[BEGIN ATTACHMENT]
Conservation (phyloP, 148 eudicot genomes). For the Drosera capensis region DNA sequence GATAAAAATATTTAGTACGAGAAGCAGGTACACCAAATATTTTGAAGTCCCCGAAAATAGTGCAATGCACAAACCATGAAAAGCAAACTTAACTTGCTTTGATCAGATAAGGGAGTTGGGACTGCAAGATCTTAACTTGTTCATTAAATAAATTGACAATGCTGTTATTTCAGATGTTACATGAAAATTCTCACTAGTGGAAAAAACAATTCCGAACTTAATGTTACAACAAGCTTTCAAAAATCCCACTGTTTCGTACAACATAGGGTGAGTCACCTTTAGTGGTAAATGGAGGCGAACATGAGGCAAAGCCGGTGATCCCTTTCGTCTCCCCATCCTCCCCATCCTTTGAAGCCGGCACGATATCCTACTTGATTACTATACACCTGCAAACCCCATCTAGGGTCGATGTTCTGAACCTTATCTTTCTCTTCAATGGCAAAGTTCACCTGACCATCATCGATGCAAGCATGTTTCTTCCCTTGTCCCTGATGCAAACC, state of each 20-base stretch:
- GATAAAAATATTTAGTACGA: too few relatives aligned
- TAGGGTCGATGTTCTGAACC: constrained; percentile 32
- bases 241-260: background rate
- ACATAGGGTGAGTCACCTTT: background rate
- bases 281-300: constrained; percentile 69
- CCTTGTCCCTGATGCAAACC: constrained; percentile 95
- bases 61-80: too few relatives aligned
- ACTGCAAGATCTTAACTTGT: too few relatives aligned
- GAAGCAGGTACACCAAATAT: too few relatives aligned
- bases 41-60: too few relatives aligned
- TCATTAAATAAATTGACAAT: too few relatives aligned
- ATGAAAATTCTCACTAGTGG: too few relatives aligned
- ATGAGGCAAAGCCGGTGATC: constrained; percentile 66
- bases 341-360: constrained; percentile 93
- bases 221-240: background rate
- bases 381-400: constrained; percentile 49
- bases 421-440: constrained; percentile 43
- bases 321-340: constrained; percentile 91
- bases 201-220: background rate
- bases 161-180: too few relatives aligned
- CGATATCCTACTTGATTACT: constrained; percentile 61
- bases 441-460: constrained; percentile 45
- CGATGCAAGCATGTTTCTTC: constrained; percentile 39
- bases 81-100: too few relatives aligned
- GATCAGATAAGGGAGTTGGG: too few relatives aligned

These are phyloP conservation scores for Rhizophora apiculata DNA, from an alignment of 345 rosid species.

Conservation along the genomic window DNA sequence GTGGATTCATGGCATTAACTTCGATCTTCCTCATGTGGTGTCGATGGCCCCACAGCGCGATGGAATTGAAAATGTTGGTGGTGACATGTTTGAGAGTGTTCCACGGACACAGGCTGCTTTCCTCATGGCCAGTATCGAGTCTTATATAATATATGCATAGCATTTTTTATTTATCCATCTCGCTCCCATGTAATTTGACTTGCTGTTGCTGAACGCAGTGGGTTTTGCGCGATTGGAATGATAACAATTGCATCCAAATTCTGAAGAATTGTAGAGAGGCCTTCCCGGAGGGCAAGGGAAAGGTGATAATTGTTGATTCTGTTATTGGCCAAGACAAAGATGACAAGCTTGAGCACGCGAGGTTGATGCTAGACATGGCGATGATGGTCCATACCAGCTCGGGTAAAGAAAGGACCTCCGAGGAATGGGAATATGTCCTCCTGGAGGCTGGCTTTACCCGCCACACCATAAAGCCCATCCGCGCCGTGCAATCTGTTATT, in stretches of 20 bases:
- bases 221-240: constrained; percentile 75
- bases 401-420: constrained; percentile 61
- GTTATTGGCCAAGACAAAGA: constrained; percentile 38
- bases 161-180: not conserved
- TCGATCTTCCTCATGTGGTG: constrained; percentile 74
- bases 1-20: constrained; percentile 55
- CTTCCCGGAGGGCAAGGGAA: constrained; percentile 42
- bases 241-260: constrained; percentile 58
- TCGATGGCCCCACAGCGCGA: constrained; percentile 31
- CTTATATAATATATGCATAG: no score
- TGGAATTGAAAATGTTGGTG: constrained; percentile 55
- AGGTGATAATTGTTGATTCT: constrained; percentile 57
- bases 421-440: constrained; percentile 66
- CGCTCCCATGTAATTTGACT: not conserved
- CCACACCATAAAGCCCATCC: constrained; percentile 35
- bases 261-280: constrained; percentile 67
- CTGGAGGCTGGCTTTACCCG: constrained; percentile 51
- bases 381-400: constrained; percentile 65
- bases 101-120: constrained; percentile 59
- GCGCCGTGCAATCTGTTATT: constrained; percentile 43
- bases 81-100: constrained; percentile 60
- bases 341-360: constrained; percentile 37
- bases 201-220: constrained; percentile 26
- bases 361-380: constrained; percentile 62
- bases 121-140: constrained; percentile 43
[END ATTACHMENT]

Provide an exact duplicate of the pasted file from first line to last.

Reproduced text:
Conservation (phyloP, 148 eudicot genomes). For the Drosera capensis region DNA sequence GATAAAAATATTTAGTACGAGAAGCAGGTACACCAAATATTTTGAAGTCCCCGAAAATAGTGCAATGCACAAACCATGAAAAGCAAACTTAACTTGCTTTGATCAGATAAGGGAGTTGGGACTGCAAGATCTTAACTTGTTCATTAAATAAATTGACAATGCTGTTATTTCAGATGTTACATGAAAATTCTCACTAGTGGAAAAAACAATTCCGAACTTAATGTTACAACAAGCTTTCAAAAATCCCACTGTTTCGTACAACATAGGGTGAGTCACCTTTAGTGGTAAATGGAGGCGAACATGAGGCAAAGCCGGTGATCCCTTTCGTCTCCCCATCCTCCCCATCCTTTGAAGCCGGCACGATATCCTACTTGATTACTATACACCTGCAAACCCCATCTAGGGTCGATGTTCTGAACCTTATCTTTCTCTTCAATGGCAAAGTTCACCTGACCATCATCGATGCAAGCATGTTTCTTCCCTTGTCCCTGATGCAAACC, state of each 20-base stretch:
- GATAAAAATATTTAGTACGA: too few relatives aligned
- TAGGGTCGATGTTCTGAACC: constrained; percentile 32
- bases 241-260: background rate
- ACATAGGGTGAGTCACCTTT: background rate
- bases 281-300: constrained; percentile 69
- CCTTGTCCCTGATGCAAACC: constrained; percentile 95
- bases 61-80: too few relatives aligned
- ACTGCAAGATCTTAACTTGT: too few relatives aligned
- GAAGCAGGTACACCAAATAT: too few relatives aligned
- bases 41-60: too few relatives aligned
- TCATTAAATAAATTGACAAT: too few relatives aligned
- ATGAAAATTCTCACTAGTGG: too few relatives aligned
- ATGAGGCAAAGCCGGTGATC: constrained; percentile 66
- bases 341-360: constrained; percentile 93
- bases 221-240: background rate
- bases 381-400: constrained; percentile 49
- bases 421-440: constrained; percentile 43
- bases 321-340: constrained; percentile 91
- bases 201-220: background rate
- bases 161-180: too few relatives aligned
- CGATATCCTACTTGATTACT: constrained; percentile 61
- bases 441-460: constrained; percentile 45
- CGATGCAAGCATGTTTCTTC: constrained; percentile 39
- bases 81-100: too few relatives aligned
- GATCAGATAAGGGAGTTGGG: too few relatives aligned

These are phyloP conservation scores for Rhizophora apiculata DNA, from an alignment of 345 rosid species.

Conservation along the genomic window DNA sequence GTGGATTCATGGCATTAACTTCGATCTTCCTCATGTGGTGTCGATGGCCCCACAGCGCGATGGAATTGAAAATGTTGGTGGTGACATGTTTGAGAGTGTTCCACGGACACAGGCTGCTTTCCTCATGGCCAGTATCGAGTCTTATATAATATATGCATAGCATTTTTTATTTATCCATCTCGCTCCCATGTAATTTGACTTGCTGTTGCTGAACGCAGTGGGTTTTGCGCGATTGGAATGATAACAATTGCATCCAAATTCTGAAGAATTGTAGAGAGGCCTTCCCGGAGGGCAAGGGAAAGGTGATAATTGTTGATTCTGTTATTGGCCAAGACAAAGATGACAAGCTTGAGCACGCGAGGTTGATGCTAGACATGGCGATGATGGTCCATACCAGCTCGGGTAAAGAAAGGACCTCCGAGGAATGGGAATATGTCCTCCTGGAGGCTGGCTTTACCCGCCACACCATAAAGCCCATCCGCGCCGTGCAATCTGTTATT, in stretches of 20 bases:
- bases 221-240: constrained; percentile 75
- bases 401-420: constrained; percentile 61
- GTTATTGGCCAAGACAAAGA: constrained; percentile 38
- bases 161-180: not conserved
- TCGATCTTCCTCATGTGGTG: constrained; percentile 74
- bases 1-20: constrained; percentile 55
- CTTCCCGGAGGGCAAGGGAA: constrained; percentile 42
- bases 241-260: constrained; percentile 58
- TCGATGGCCCCACAGCGCGA: constrained; percentile 31
- CTTATATAATATATGCATAG: no score
- TGGAATTGAAAATGTTGGTG: constrained; percentile 55
- AGGTGATAATTGTTGATTCT: constrained; percentile 57
- bases 421-440: constrained; percentile 66
- CGCTCCCATGTAATTTGACT: not conserved
- CCACACCATAAAGCCCATCC: constrained; percentile 35
- bases 261-280: constrained; percentile 67
- CTGGAGGCTGGCTTTACCCG: constrained; percentile 51
- bases 381-400: constrained; percentile 65
- bases 101-120: constrained; percentile 59
- GCGCCGTGCAATCTGTTATT: constrained; percentile 43
- bases 81-100: constrained; percentile 60
- bases 341-360: constrained; percentile 37
- bases 201-220: constrained; percentile 26
- bases 361-380: constrained; percentile 62
- bases 121-140: constrained; percentile 43